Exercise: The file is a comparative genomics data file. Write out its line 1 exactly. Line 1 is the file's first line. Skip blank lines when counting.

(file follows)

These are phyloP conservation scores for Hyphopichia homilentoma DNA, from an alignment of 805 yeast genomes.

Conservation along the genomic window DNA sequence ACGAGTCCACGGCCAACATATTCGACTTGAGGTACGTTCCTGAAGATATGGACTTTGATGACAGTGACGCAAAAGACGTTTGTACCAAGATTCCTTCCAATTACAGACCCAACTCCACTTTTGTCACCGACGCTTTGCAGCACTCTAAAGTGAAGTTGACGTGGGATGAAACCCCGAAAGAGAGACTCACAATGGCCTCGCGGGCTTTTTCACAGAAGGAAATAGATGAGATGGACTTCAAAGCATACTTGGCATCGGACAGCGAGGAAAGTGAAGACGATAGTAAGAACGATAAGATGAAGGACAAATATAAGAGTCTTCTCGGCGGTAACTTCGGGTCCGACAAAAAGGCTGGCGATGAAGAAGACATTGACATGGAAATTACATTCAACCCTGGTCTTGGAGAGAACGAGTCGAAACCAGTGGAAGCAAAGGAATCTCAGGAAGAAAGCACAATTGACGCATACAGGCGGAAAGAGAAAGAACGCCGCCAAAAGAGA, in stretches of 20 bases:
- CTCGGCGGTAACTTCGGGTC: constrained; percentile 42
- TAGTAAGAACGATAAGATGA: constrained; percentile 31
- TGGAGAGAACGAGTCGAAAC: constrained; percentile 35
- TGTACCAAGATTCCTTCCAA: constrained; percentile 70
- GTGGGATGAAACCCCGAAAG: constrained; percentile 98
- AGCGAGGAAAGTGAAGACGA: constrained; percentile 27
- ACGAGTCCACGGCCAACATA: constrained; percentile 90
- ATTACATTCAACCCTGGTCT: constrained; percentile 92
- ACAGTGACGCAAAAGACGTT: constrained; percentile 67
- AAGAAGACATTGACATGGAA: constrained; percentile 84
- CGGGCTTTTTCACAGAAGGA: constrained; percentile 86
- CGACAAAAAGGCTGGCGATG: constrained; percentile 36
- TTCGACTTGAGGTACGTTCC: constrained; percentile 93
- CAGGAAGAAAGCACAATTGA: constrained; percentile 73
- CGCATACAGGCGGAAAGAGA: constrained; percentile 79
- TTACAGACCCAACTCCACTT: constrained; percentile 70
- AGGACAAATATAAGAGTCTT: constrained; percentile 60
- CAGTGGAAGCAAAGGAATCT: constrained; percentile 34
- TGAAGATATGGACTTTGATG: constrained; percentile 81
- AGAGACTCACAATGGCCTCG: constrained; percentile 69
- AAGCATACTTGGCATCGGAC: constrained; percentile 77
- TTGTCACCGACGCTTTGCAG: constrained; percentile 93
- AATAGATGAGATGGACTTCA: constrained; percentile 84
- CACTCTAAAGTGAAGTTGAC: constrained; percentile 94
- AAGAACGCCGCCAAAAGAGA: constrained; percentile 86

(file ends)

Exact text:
These are phyloP conservation scores for Hyphopichia homilentoma DNA, from an alignment of 805 yeast genomes.